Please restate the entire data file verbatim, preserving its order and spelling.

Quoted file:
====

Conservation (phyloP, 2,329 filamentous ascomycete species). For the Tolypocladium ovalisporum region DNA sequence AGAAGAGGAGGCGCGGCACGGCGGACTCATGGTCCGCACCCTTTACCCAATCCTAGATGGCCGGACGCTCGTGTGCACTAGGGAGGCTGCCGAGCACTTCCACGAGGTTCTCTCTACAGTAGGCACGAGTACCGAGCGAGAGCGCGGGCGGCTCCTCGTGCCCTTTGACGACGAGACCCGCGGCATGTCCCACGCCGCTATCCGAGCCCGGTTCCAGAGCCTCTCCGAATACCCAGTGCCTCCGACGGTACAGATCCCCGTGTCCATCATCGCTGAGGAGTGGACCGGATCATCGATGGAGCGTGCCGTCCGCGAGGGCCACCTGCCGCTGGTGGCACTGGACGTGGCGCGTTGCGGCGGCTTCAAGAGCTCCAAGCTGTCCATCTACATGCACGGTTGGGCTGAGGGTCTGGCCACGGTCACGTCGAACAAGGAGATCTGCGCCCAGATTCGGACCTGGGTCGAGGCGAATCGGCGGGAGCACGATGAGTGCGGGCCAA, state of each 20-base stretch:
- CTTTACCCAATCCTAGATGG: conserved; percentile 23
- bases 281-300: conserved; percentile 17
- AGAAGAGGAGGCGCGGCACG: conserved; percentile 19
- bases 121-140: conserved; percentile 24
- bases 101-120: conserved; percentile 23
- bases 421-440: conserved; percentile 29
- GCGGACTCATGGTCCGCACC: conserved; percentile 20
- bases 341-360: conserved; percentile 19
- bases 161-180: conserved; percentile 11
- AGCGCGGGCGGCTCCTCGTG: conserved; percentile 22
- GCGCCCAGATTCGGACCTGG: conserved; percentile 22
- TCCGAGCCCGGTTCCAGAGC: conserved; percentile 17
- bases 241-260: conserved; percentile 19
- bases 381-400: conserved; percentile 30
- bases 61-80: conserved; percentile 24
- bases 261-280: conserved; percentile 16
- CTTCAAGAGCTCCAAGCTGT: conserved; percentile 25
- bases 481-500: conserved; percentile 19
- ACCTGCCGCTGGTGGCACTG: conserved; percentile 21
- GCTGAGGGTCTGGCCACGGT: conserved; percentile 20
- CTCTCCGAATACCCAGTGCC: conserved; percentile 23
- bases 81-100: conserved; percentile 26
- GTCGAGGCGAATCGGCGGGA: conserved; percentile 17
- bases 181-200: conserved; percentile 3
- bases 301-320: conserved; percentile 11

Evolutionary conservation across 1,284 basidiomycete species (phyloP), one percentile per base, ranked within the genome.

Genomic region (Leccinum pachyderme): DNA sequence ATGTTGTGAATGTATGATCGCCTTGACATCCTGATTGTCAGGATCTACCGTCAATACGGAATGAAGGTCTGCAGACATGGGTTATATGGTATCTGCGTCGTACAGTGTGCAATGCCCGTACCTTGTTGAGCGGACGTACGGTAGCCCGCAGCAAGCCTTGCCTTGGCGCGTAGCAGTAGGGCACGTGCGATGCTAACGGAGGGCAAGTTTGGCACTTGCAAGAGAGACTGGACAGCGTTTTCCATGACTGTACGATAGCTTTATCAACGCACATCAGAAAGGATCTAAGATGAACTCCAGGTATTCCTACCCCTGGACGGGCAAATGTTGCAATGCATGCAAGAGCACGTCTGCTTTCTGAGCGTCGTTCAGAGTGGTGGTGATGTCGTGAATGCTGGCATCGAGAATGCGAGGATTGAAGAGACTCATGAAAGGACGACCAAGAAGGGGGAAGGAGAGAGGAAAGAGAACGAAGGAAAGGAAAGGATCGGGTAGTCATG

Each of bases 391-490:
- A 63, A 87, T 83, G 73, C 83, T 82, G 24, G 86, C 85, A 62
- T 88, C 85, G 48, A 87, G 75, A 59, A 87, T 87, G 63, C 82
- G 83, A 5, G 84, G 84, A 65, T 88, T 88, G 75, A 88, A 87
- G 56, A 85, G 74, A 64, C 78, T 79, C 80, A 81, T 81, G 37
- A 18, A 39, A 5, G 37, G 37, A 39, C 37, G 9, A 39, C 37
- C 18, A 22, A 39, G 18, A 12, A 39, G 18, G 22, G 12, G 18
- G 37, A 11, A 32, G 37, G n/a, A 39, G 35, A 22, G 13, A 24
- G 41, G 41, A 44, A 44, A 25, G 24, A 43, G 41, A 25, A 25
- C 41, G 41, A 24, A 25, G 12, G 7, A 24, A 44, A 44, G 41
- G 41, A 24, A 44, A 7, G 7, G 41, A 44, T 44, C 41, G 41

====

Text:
Conservation (phyloP, 2,329 filamentous ascomycete species). For the Tolypocladium ovalisporum region DNA sequence AGAAGAGGAGGCGCGGCACGGCGGACTCATGGTCCGCACCCTTTACCCAATCCTAGATGGCCGGACGCTCGTGTGCACTAGGGAGGCTGCCGAGCACTTCCACGAGGTTCTCTCTACAGTAGGCACGAGTACCGAGCGAGAGCGCGGGCGGCTCCTCGTGCCCTTTGACGACGAGACCCGCGGCATGTCCCACGCCGCTATCCGAGCCCGGTTCCAGAGCCTCTCCGAATACCCAGTGCCTCCGACGGTACAGATCCCCGTGTCCATCATCGCTGAGGAGTGGACCGGATCATCGATGGAGCGTGCCGTCCGCGAGGGCCACCTGCCGCTGGTGGCACTGGACGTGGCGCGTTGCGGCGGCTTCAAGAGCTCCAAGCTGTCCATCTACATGCACGGTTGGGCTGAGGGTCTGGCCACGGTCACGTCGAACAAGGAGATCTGCGCCCAGATTCGGACCTGGGTCGAGGCGAATCGGCGGGAGCACGATGAGTGCGGGCCAA, state of each 20-base stretch:
- CTTTACCCAATCCTAGATGG: conserved; percentile 23
- bases 281-300: conserved; percentile 17
- AGAAGAGGAGGCGCGGCACG: conserved; percentile 19
- bases 121-140: conserved; percentile 24
- bases 101-120: conserved; percentile 23
- bases 421-440: conserved; percentile 29
- GCGGACTCATGGTCCGCACC: conserved; percentile 20
- bases 341-360: conserved; percentile 19
- bases 161-180: conserved; percentile 11
- AGCGCGGGCGGCTCCTCGTG: conserved; percentile 22
- GCGCCCAGATTCGGACCTGG: conserved; percentile 22
- TCCGAGCCCGGTTCCAGAGC: conserved; percentile 17
- bases 241-260: conserved; percentile 19
- bases 381-400: conserved; percentile 30
- bases 61-80: conserved; percentile 24
- bases 261-280: conserved; percentile 16
- CTTCAAGAGCTCCAAGCTGT: conserved; percentile 25
- bases 481-500: conserved; percentile 19
- ACCTGCCGCTGGTGGCACTG: conserved; percentile 21
- GCTGAGGGTCTGGCCACGGT: conserved; percentile 20
- CTCTCCGAATACCCAGTGCC: conserved; percentile 23
- bases 81-100: conserved; percentile 26
- GTCGAGGCGAATCGGCGGGA: conserved; percentile 17
- bases 181-200: conserved; percentile 3
- bases 301-320: conserved; percentile 11

Evolutionary conservation across 1,284 basidiomycete species (phyloP), one percentile per base, ranked within the genome.

Genomic region (Leccinum pachyderme): DNA sequence ATGTTGTGAATGTATGATCGCCTTGACATCCTGATTGTCAGGATCTACCGTCAATACGGAATGAAGGTCTGCAGACATGGGTTATATGGTATCTGCGTCGTACAGTGTGCAATGCCCGTACCTTGTTGAGCGGACGTACGGTAGCCCGCAGCAAGCCTTGCCTTGGCGCGTAGCAGTAGGGCACGTGCGATGCTAACGGAGGGCAAGTTTGGCACTTGCAAGAGAGACTGGACAGCGTTTTCCATGACTGTACGATAGCTTTATCAACGCACATCAGAAAGGATCTAAGATGAACTCCAGGTATTCCTACCCCTGGACGGGCAAATGTTGCAATGCATGCAAGAGCACGTCTGCTTTCTGAGCGTCGTTCAGAGTGGTGGTGATGTCGTGAATGCTGGCATCGAGAATGCGAGGATTGAAGAGACTCATGAAAGGACGACCAAGAAGGGGGAAGGAGAGAGGAAAGAGAACGAAGGAAAGGAAAGGATCGGGTAGTCATG

Each of bases 391-490:
- A 63, A 87, T 83, G 73, C 83, T 82, G 24, G 86, C 85, A 62
- T 88, C 85, G 48, A 87, G 75, A 59, A 87, T 87, G 63, C 82
- G 83, A 5, G 84, G 84, A 65, T 88, T 88, G 75, A 88, A 87
- G 56, A 85, G 74, A 64, C 78, T 79, C 80, A 81, T 81, G 37
- A 18, A 39, A 5, G 37, G 37, A 39, C 37, G 9, A 39, C 37
- C 18, A 22, A 39, G 18, A 12, A 39, G 18, G 22, G 12, G 18
- G 37, A 11, A 32, G 37, G n/a, A 39, G 35, A 22, G 13, A 24
- G 41, G 41, A 44, A 44, A 25, G 24, A 43, G 41, A 25, A 25
- C 41, G 41, A 24, A 25, G 12, G 7, A 24, A 44, A 44, G 41
- G 41, A 24, A 44, A 7, G 7, G 41, A 44, T 44, C 41, G 41